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From Rob Weir <robw...@apache.org>
Subject Re: What does "supported" mean for us?
Date Mon, 07 Jan 2013 20:40:47 GMT
On Mon, Jan 7, 2013 at 3:25 PM, Donald Whytock <dwhytock@gmail.com> wrote:
> Coming into this way late, but...
>
> Perhaps you shouldn't even use the word "supported".  How about
> "validated"?  As in, "We can say that we tested this software under
> this environment, and it worked for us.  We will be receptive of
> reports to the contrary."  "We have developed for and validated on the
> following platforms..."
>

We could use another word, certainly, but users will still ask if X is
"supported", so we cannot escape the term entirely.

-Rob


> Don
>
> On Mon, Jan 7, 2013 at 3:15 PM, Rob Weir <robweir@apache.org> wrote:
>> On Tue, Jan 1, 2013 at 11:59 AM, Rob Weir <robweir@apache.org> wrote:
>>> When a commercial software vendor says a configuration is "supported"
>>> it means something, typically that to the extent the software license
>>> includes an entitlement to support, that the vendor will provide that
>>> service for that configuration.  So saying something is "supported" is
>>> essentially an obligation.
>>>
>>> With a volunteer-run, open source project, "supported" cannot mean
>>> quite the same thing.   We're not obligated, in any contractual sense,
>>> to provide anyone with anything.  That's the nature of a volunteer
>>> effort.
>>>
>>
>> For comparison, I came across this page for GNU Octave, where it
>> defines "Support Expectations":
>> http://www.gnu.org/software/octave/support-expectations.html
>>
>> Maybe that is a good way to think of it, defining expectations?
>>
>> -Rob
>>
>>> However, users and organizations considering OpenOffice will naturally
>>> think in terms of "support", even if they user that term loosely.  We
>>> use that term as well, in our release notes, etc.  But I think we
>>> ought to have a more precise definition of what we mean when we say
>>> something is "supported", in order to avoid any confusion.   This
>>> question has come up recently, with regards to the status of Windows
>>> 8, where that OS had not been released at the time AOO 3.4.1 was
>>> released.
>>>
>>> So here's a strawman proposal for what "supported" means for us.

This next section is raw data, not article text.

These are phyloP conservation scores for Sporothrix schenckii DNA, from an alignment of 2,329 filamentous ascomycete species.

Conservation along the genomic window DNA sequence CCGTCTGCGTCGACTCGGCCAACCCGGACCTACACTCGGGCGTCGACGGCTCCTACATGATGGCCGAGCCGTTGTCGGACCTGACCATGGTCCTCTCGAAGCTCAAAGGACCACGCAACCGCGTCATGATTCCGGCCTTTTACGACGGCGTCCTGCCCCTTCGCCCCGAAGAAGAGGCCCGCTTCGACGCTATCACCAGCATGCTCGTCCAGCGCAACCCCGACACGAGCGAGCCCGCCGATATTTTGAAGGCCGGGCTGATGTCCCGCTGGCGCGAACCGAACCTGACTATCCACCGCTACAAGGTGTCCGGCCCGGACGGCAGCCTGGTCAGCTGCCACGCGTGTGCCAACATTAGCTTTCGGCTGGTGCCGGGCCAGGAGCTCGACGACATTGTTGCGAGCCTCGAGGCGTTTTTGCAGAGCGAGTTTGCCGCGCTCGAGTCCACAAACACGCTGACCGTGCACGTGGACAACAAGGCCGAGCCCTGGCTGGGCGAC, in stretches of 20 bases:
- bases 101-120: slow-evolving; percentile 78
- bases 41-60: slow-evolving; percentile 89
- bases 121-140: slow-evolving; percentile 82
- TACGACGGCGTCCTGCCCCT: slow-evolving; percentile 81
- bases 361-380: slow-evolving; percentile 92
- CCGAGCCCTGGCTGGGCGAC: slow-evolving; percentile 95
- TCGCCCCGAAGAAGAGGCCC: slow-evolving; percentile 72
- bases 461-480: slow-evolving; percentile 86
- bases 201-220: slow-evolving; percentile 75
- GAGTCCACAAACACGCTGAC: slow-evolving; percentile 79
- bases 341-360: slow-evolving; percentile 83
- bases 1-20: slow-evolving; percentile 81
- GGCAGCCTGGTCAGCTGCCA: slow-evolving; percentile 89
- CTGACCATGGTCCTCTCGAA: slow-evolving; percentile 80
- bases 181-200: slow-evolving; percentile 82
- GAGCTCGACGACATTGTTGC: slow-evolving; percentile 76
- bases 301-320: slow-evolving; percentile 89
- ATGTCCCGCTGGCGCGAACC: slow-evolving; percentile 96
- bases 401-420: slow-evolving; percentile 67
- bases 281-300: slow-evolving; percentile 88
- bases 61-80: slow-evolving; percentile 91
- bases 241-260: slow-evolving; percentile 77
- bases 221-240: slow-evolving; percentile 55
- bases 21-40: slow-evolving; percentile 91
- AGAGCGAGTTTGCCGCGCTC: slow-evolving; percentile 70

>>>
>>> 1) "Supported" is a statement we make about a specific version of AOO
>>> used with a specific platform, e.g., AOO 3.4.1 with Windows XP SP3 or
>>> AOO 3.4 with Ubuntu 12.04 LTS.
>>>
>>> 2) "Supported" means we encourage use of AOO in that configuration.
>>> We have high confidence that the combination is stable, that it works
>>> well and is safe.
>>>
>>> 3) Our confidence in stating something is supported should have a
>>> solid basis in testing.  Something is not "supported" by us guessing
>>> it should work.  It is supported only after we have successfully
>>> completed testing of that release with that platform.  We probably
>>> should define exactly what level of testing is required.
>>>
>>> 4) "Supported" also implies that the supported configuration is
>>> sufficiently available and there is sufficient expertise that we have
>>> confidence that users will have a high quality experience seeking
>>> support on the forums and user list.
>>>
>>> 5) "Supported" also implies that we stand behind that release and will
>>> take necessary steps to correct *critical* bugs, especially security
>>> flaws, via rapidly produced point releases where necessary.
>>>
>>> Note that these are all expectations that a user might have, though
>>> any given user might think that "supported" means only a subset of
>>> these.
>>>
>>> What we probably really need is more of a lifecycle statement,
>>> including when support for a configuration ends.
>>>
>>> -Rob

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